X. What can you add about cards?
Each year people exchange more than 2 billion Christmas cards with friends, family members and businedd acquaintances. Yet this annual tradition of conveying good cheer via a printed greeting and connecting with acquaintance old, new, distant or nearby is a relatively young one. Since the latter half of the 1800ts the number of greeting-card companies producing Christmas cards has expanded from a single firm to about 850 publishers.
XI. People like to sing carols. What are they?
The world carol comes from a French round dance called a carol. It was also the name of an English pagan song-dance performed to celebrate the winter solstice.
Carol “Silent Night”
XII. What are the bells for?
Although they are not exclusively symbolic of Christmas, bells have always been closely associated with religious services. For example, Jewish high priests wore gold bells on the borders of their robes, and Emperor Augustus of Rome had a bell hung before the Temple of Jupiter. It is believed that Christmas first used bells on churches about the year A. D. 400, but by medieval days, the ringing of bells had become closely associated with Christmas.
St. Nicholas carried a hand bell on his visits, too, and in Clement C. Moore’s poem, “A visit from St. Nicholas”, Santa Claus’s sleigh had bells.
XIII. Candles. Are they important?
Religious ceremonies and holidays of all types include candles, but they are especially popular at Christmas. Yuletide candles symbolize the birth of Christ, “the light of the world”, and they are an important part of holiday decorations and traditions.
XIV. Yule log
The custom of burning a Yule log comes from the Norse and Anglo-Saxons, who burned a huge oak log once a year to honour Thor, the god of Thunder. When the northen tribes accepted Christmas, or Juul, as it was known in Northern Europe. Selecting and burning the Yule log then became symbolic of Christ as Light of the World, and many different nationalities came to accept this custom as their own with variations in their rules.
XV. The western people like to decorate with wreaths.
The most popular of all door decorations, the wreath has become a gesture of holiday welcome. The outdoor wreath is a recent innovation, but circles of fresh evergreens have been used to decorate homes since Victorian times.
The Advent wreath is a circle of fir decorated with four candles, each of which is lit on one of the 4 Sundays before Christmas. Wreaths may be made entirely of pinecones or fashioned from dried flowers and herbs the way they were made in England during the Middle Ages. A simple wreath may be made of mixed greens and decorated with cones, bayberry and red berries; more elaborate types might be decorated with shellacked fruits.
XVI. Parties are things that you can’t do without
From the perfunctory office event to the traditional family gathering, Christmas is the time for parties. At many holiday parties, gifts are exchanged.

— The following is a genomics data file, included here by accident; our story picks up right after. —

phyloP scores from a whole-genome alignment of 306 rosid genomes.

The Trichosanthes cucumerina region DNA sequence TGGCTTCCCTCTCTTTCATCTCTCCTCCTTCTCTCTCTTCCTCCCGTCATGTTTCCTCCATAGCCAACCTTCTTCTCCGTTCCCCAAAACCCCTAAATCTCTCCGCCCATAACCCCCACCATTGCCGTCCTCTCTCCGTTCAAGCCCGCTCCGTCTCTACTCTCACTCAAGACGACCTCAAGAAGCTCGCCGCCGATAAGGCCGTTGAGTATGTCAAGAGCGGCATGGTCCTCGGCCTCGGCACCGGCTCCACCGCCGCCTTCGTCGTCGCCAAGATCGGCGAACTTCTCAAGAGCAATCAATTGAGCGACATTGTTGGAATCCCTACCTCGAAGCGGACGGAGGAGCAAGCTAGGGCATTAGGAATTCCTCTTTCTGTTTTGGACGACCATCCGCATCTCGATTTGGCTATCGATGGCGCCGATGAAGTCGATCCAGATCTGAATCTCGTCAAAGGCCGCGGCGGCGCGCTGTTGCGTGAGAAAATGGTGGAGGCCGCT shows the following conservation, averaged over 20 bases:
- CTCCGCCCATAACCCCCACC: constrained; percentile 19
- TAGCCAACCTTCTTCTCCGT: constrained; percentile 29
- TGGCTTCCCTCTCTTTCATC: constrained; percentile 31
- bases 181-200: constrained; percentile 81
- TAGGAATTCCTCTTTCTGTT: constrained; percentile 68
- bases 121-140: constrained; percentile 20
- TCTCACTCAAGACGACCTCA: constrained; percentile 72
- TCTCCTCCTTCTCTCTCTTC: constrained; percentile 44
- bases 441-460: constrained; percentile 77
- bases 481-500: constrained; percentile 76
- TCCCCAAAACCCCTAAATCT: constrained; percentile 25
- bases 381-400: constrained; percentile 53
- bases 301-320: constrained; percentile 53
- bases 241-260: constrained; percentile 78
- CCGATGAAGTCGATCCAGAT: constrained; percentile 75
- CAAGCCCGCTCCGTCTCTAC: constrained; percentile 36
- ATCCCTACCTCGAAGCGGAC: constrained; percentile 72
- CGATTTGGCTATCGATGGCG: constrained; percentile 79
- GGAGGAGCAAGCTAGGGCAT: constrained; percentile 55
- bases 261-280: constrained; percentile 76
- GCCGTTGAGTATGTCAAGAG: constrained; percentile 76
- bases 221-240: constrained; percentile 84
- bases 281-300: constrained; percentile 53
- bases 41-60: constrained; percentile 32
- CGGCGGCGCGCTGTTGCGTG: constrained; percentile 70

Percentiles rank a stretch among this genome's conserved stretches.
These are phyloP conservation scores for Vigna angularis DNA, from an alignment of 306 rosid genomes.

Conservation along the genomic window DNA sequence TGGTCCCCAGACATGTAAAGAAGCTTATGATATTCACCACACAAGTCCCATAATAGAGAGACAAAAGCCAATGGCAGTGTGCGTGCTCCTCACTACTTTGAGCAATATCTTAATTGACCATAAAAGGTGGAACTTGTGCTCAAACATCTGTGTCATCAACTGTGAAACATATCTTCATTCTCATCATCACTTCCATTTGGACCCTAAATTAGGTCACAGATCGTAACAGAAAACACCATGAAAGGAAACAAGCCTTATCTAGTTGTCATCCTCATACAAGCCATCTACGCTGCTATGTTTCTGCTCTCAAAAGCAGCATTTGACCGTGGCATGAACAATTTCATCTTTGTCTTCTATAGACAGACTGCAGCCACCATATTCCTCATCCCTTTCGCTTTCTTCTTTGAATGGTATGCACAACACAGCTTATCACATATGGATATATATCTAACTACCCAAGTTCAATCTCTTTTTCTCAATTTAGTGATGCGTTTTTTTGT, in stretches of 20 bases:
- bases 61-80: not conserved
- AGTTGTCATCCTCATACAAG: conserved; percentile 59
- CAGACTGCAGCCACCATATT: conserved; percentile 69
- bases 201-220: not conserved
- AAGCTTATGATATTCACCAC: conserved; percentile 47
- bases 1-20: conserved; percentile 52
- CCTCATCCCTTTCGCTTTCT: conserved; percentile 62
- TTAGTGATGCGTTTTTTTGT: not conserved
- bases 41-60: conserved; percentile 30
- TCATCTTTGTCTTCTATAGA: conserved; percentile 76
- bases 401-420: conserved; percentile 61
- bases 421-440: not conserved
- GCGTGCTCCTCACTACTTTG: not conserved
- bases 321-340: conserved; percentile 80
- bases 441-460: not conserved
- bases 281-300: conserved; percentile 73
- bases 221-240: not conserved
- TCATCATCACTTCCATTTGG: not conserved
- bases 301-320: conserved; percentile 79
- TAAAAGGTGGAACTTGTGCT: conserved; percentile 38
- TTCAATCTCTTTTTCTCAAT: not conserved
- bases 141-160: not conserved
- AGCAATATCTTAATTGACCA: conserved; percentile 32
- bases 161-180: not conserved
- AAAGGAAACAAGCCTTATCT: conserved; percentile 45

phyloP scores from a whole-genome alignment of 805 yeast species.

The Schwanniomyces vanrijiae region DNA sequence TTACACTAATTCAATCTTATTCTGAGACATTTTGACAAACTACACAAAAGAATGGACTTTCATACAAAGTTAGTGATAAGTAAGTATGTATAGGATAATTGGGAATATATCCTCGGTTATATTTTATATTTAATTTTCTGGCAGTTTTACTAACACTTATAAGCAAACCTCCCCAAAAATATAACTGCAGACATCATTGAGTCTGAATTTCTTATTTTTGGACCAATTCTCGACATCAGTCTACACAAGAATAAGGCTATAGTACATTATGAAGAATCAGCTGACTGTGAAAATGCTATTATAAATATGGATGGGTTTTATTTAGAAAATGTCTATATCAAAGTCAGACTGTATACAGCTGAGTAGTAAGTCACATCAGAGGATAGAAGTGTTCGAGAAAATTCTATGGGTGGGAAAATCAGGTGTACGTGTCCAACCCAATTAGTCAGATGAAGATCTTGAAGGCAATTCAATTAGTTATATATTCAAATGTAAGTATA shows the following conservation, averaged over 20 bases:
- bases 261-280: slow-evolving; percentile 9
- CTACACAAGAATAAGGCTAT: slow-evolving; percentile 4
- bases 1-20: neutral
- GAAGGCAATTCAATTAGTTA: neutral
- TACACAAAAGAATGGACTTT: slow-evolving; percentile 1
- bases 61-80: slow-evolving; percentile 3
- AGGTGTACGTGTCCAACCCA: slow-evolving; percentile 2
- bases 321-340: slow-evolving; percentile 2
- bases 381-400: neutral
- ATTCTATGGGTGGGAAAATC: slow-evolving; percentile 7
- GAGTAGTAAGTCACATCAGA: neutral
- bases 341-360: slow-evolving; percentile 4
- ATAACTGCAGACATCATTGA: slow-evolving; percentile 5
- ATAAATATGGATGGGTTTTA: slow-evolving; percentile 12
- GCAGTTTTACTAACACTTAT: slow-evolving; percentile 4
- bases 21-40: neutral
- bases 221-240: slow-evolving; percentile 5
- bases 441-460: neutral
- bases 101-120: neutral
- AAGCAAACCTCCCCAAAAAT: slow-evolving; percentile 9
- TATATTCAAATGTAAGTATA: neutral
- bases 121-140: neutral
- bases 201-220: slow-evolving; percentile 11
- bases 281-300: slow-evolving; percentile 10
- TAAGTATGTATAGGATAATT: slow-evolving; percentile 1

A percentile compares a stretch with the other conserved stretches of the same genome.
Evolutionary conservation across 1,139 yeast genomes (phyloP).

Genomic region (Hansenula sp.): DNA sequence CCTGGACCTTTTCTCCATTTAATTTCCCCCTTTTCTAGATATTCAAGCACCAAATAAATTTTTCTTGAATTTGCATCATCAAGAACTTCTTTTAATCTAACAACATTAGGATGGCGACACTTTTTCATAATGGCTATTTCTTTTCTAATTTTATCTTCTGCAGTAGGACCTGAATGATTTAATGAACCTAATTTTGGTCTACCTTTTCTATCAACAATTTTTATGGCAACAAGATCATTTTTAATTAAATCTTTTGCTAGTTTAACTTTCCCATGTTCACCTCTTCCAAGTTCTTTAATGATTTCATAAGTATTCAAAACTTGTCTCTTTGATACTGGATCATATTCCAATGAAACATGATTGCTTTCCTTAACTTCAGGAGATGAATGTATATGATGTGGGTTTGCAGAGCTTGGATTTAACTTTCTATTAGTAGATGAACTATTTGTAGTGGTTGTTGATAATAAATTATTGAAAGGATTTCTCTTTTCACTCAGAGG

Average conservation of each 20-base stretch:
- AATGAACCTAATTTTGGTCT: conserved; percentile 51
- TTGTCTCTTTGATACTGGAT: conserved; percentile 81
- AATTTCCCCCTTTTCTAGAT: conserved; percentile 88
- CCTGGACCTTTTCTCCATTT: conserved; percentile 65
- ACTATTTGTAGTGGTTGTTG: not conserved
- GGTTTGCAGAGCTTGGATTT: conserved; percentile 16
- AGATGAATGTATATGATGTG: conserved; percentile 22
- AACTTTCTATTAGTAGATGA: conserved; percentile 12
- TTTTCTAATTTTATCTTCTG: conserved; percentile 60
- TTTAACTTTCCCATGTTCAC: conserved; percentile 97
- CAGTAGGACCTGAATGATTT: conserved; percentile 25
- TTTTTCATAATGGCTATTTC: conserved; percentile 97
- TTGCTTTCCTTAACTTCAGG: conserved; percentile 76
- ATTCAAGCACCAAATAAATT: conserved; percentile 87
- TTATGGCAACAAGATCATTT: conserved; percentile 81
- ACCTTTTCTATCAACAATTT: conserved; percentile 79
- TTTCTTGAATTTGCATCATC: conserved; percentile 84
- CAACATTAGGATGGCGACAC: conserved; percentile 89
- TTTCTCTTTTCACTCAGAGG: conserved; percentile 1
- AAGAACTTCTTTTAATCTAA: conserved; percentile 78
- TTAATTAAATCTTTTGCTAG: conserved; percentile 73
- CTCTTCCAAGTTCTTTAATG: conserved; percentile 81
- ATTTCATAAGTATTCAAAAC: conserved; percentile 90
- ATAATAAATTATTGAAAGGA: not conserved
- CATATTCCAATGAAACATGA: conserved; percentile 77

Most party-givers tend to stick with the traditional ones described above, but anything is possible. Consider a breakfast or branch party: they are ideal when so many schedules are already occupied with evening events, and set the state for a different kind of menu.
Tree-trimming parties, when guests are invited to bring one ornament to hang on a tree, are always fun and unusual. A twist on this idea is to have guests prepare a special tree for birds and squirrels of the neighborhood.
XVII. How do children behave?
New toys flying reindeer, elves, twinkling light and candy canes – these magical symbols of Christmas are especially associated with children. When the stockings are hung and the dollhouses are assembled, it’s for the children. And when the star-shaped sugar cookies and popcorn garlands mysteriously disappear, we all suspect the children.
These days, Christmas wouldn’t be Christmas without the produced-for-children-but-loved-by-all television classics “Rudolph the Red-Nosed Reindeer”, “A Charlie Brown Christmas” and “How the Grinch Stole Christmas”.
Finally, it is the children who add sparkle to the most routine of holiday events, from the proud little tykes leading the Christmas parade to the nervous ones at the mall, waiting to sit on Santa’s knee.
XVIII. Boxing day
In Great Britain and Canada, Boxing Day is usually celebrated on the 26th of December. The holiday may have originated in the custom of giving Christmas boxes to policemen, lamplighters and servants. On that day, the alms boxes that had been placed in churches over the festive period were opened and their contents distributed. Today it is customary to recognize the work of postal workers and newspaper deliverers with bonuses.
Also known as St. Stephen’s Day, Boxing Day celebrates 2 saints of that name. Since St. Stephen is the patron saint of horses, these animals were traditionally fed bread, salt, or corn and blessed in church by an English priest on that day.
Annette Spence, “Christmas a celebration”
Funk and Wagnalls, “New Encyclopedia”, Volume 6